MALAYBALAY CITY (MindaNews/8 March) – Bukidnon is becoming the first province in the country to comply with mandatory representation of the indigenous peoples in all levels of local governance, a requirement provided for by the Indigenous Peoples Rights Act (IPRA).
Ma. Shirlene Sario, provincial officer of the National Commission on Indigenous Peoples (NCIP), said IP representatives have been selected in all of the province’s 462 barangays, 20 of its 22 towns and cities, and one for the whole province, making it the first province to do so in all levels as provided in Section 16 of Republic Act 8371 or the IPRA of 1997.
The NCIP Bukidnon office clarified that the selection of the IP representatives of the municipalities of Kadingilan, Kibawe, and San Fernando “are in progress.”
The first mandatory IP representative to the provincial board, Datu Magdaleno Maida Pandian, a Manobo and the municipal tribal chieftain of Maramag, was selected on March 2 during the first assembly of the IP representatives to the municipal and city councils here.
Sario said the selection process was mostly from the barangay level going up, except in two towns where previously their municipal representatives have been selected because their municipal tribal council are active. The NCIP, which assumes a facilitative and documentation role in the selection, has initiated the selection in March 2010.
The national guideline for mandatory representation was issued by NCIP in 2009 but most local government units did not implement it until the Department of Interior and Local Government issued Memorandum Circular 2010-119.
Sario cited the active and open environment provided by the local government units in Bukidnon with a pledge to appropriate budget.
But Sario said the selection process was left independent to the Lumads based on processes dictated by their customary laws and tradition down to the barangay level.
At the provincial level, Carl Binayao, an NCIP Bukidnon community affairs officer, said Datu Maida was chosen using the customary “gilay,” a selection process which involves the datus and baes to drop corn grains on a designated vessel corresponding a candidate tribal leader.
Only datus and baes who are IP representatives in the municipal/city, tribal chieftains in the municipal/city, members of the Provincial Consultative Body of the indigenous peoples and the Ethnographic Regional Consultative body (ERCB) are qualified to join the selection process.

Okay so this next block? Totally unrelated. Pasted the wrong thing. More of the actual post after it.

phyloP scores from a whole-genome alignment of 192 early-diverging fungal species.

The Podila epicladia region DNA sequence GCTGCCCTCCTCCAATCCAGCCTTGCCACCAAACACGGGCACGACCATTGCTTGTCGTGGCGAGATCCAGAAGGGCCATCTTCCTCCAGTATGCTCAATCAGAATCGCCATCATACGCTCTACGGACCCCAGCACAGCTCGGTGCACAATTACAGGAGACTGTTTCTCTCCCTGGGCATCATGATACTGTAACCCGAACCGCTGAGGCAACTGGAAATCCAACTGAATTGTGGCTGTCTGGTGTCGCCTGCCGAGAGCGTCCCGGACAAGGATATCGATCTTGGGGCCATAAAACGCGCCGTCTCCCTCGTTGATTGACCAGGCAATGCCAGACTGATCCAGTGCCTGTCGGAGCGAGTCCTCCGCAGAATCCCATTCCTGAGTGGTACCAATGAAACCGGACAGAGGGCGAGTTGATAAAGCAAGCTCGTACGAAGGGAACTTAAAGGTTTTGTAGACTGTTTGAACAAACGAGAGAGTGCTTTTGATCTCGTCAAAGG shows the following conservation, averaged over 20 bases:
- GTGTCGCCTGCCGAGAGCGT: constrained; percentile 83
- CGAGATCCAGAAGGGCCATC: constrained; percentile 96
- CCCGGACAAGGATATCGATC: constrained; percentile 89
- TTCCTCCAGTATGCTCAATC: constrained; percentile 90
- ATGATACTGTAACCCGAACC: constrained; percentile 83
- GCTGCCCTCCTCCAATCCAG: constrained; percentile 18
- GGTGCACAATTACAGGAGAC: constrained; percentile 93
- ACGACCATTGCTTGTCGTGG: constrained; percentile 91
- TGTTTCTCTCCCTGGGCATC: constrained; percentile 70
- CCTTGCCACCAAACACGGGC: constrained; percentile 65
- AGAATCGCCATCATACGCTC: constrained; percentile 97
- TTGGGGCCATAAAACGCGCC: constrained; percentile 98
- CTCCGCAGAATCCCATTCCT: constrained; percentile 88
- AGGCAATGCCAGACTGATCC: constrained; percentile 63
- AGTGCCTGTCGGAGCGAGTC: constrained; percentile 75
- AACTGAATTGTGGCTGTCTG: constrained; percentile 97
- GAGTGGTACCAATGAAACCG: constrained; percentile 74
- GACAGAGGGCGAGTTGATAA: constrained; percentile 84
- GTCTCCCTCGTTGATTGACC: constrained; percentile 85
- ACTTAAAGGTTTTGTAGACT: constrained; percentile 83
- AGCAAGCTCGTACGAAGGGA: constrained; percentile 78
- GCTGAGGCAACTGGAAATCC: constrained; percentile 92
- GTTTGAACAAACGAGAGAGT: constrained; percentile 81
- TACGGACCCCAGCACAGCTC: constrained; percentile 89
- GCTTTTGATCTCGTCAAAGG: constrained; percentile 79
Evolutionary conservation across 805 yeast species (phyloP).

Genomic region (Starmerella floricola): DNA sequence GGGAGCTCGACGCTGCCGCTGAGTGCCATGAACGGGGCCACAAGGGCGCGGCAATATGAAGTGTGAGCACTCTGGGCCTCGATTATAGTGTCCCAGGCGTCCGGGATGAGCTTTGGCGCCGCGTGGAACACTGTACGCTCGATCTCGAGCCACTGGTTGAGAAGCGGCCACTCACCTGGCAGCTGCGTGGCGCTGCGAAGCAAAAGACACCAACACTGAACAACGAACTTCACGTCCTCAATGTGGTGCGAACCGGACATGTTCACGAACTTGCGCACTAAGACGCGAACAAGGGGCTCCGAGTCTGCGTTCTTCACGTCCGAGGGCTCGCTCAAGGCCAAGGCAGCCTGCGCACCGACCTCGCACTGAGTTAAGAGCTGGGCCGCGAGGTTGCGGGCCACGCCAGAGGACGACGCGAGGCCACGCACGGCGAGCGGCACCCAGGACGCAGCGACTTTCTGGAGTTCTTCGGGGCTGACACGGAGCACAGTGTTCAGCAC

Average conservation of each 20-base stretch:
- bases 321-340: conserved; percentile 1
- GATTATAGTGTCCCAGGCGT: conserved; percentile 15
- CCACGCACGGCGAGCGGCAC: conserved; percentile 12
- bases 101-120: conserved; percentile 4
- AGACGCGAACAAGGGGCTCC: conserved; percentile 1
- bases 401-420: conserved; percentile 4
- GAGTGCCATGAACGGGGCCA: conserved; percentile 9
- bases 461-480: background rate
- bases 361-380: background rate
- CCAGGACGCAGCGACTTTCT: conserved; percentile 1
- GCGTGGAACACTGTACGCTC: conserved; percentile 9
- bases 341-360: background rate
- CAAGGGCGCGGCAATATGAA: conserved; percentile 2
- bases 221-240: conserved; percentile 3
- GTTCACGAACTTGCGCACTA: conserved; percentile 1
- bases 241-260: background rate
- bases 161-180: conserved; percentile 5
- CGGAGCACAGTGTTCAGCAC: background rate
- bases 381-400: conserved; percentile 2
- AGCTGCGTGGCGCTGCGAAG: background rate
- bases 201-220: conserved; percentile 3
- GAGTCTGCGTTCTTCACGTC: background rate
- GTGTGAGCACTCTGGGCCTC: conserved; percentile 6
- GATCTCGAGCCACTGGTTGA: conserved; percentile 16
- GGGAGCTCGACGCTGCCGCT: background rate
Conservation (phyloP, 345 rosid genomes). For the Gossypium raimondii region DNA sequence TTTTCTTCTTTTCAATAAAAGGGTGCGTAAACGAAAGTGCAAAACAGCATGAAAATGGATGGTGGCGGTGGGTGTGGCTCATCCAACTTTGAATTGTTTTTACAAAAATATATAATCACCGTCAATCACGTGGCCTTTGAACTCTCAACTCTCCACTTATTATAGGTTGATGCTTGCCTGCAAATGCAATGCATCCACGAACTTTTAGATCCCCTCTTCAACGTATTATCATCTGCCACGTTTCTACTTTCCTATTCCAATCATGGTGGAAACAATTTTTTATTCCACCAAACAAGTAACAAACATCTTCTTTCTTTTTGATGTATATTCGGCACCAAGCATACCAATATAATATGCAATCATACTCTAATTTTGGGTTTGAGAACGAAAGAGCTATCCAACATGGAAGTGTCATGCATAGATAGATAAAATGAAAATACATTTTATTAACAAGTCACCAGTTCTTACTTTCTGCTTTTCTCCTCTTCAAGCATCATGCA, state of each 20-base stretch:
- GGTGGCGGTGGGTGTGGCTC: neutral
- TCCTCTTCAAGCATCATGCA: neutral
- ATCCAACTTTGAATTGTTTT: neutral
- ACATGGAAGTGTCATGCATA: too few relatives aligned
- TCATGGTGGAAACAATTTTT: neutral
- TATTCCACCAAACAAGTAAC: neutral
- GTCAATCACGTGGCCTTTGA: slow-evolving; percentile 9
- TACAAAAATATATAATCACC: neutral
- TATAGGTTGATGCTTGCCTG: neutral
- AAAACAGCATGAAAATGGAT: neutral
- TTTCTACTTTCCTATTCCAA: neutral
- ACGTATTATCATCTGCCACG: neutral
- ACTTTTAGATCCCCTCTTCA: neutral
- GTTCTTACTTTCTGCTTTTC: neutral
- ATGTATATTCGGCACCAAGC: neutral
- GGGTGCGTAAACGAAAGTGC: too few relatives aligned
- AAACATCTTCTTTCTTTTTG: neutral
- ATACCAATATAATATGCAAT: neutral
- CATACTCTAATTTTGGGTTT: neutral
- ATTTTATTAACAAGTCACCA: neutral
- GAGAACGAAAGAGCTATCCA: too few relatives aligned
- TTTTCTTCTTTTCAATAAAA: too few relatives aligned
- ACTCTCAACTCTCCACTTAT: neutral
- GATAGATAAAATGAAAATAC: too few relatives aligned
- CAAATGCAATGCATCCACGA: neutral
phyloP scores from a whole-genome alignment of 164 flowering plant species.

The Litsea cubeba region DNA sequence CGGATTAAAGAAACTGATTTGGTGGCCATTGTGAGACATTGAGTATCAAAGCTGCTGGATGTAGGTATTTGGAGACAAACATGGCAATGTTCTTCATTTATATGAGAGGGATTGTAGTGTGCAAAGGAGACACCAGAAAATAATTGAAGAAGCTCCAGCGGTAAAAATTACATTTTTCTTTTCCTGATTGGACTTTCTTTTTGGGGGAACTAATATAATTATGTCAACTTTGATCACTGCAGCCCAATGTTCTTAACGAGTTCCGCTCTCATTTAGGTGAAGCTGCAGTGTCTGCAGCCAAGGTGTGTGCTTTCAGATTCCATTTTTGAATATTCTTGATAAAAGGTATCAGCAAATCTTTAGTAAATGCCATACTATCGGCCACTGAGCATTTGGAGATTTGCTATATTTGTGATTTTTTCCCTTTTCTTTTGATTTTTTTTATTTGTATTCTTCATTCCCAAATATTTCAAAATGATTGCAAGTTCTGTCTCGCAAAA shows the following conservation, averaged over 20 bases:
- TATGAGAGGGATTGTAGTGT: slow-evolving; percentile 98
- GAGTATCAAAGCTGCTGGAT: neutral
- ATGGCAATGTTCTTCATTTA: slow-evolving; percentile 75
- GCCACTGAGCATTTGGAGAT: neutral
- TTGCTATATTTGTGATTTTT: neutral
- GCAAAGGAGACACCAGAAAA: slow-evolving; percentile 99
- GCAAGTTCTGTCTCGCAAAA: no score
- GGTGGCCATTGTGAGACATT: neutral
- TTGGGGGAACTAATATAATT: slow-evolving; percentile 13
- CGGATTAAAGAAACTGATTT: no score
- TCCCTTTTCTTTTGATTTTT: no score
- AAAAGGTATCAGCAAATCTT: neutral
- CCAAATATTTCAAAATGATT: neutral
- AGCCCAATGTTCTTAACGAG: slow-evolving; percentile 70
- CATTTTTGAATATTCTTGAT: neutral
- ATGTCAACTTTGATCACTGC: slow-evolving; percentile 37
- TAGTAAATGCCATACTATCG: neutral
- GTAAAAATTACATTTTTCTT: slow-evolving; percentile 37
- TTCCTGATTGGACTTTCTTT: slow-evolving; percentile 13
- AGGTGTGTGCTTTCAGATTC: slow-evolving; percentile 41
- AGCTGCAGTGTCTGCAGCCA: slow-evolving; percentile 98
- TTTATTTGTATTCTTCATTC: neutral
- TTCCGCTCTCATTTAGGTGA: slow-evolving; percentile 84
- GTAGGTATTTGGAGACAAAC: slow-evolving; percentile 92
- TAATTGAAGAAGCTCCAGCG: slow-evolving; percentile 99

The selection body chose Datu Maida over six other candidates, which include Bae Inatlawan of the Bukidnon Daraghuyan tribe and Datu Makapukaw Adolino Saway.
The selected IP representatives in the municipal, city and provincial levels took their oath before the provincial board Wednesday but they can only officially sit as soon as NCIP regional director Pinky Grace Pabelic issues a certificate of affirmation, after they comply with the requirements.
According to the locally developed guideline for the mandatory representation, each candidate must be a natural born Filipino citizen, a registered voter, an IP by blood and recognized leader in an ancestral domain/land or resettled community, and is knowledgeable of customary ways of which he or she is a member.
The guideline also provided that the candidate must be a leader who stands for the well being of the IPs, who has a vision and works for their welfare, protects and preserves the IP culture and traditions, cares for the protection of the environment, who has honor because of his or her performance and achievements, and knowledgeable of local legislation.
The guidelines also stated that the representative must be non-partisan and can “read and write.”
The guideline, which was developed through consultations with the IP stakeholders, also provided that nomination and confirmation of a mandatory representative is the exclusive right of the IPs in their respective territory without prejudice to their customary laws and practices.
Sario said the province’s feat in mandatory representation addresses the struggle of the IPs for representation in local governance. “But self-governance, another aspiration of the IPs, relies on their readiness,” she added.
She clarified that the representative assumes only a legislative function and the traditional structure of IP governance is retained at the tribal councils.
The IP representative to the provincial board can initiate, sponsor, and support enactment of resolutions and ordinances that recognize, protect, and promote the rights of the indigenous cultural communities/indigenous peoples.
The representative is also tasked to present to the provincial board the Ancestral Domain Sustainable Development and Protection Plans (ADSDPPs) and other programs, projects, and activities for integration to the Provincial Development Plan and the Annual Investment Plan and other functions. (Walter I. Balane / MindaNews)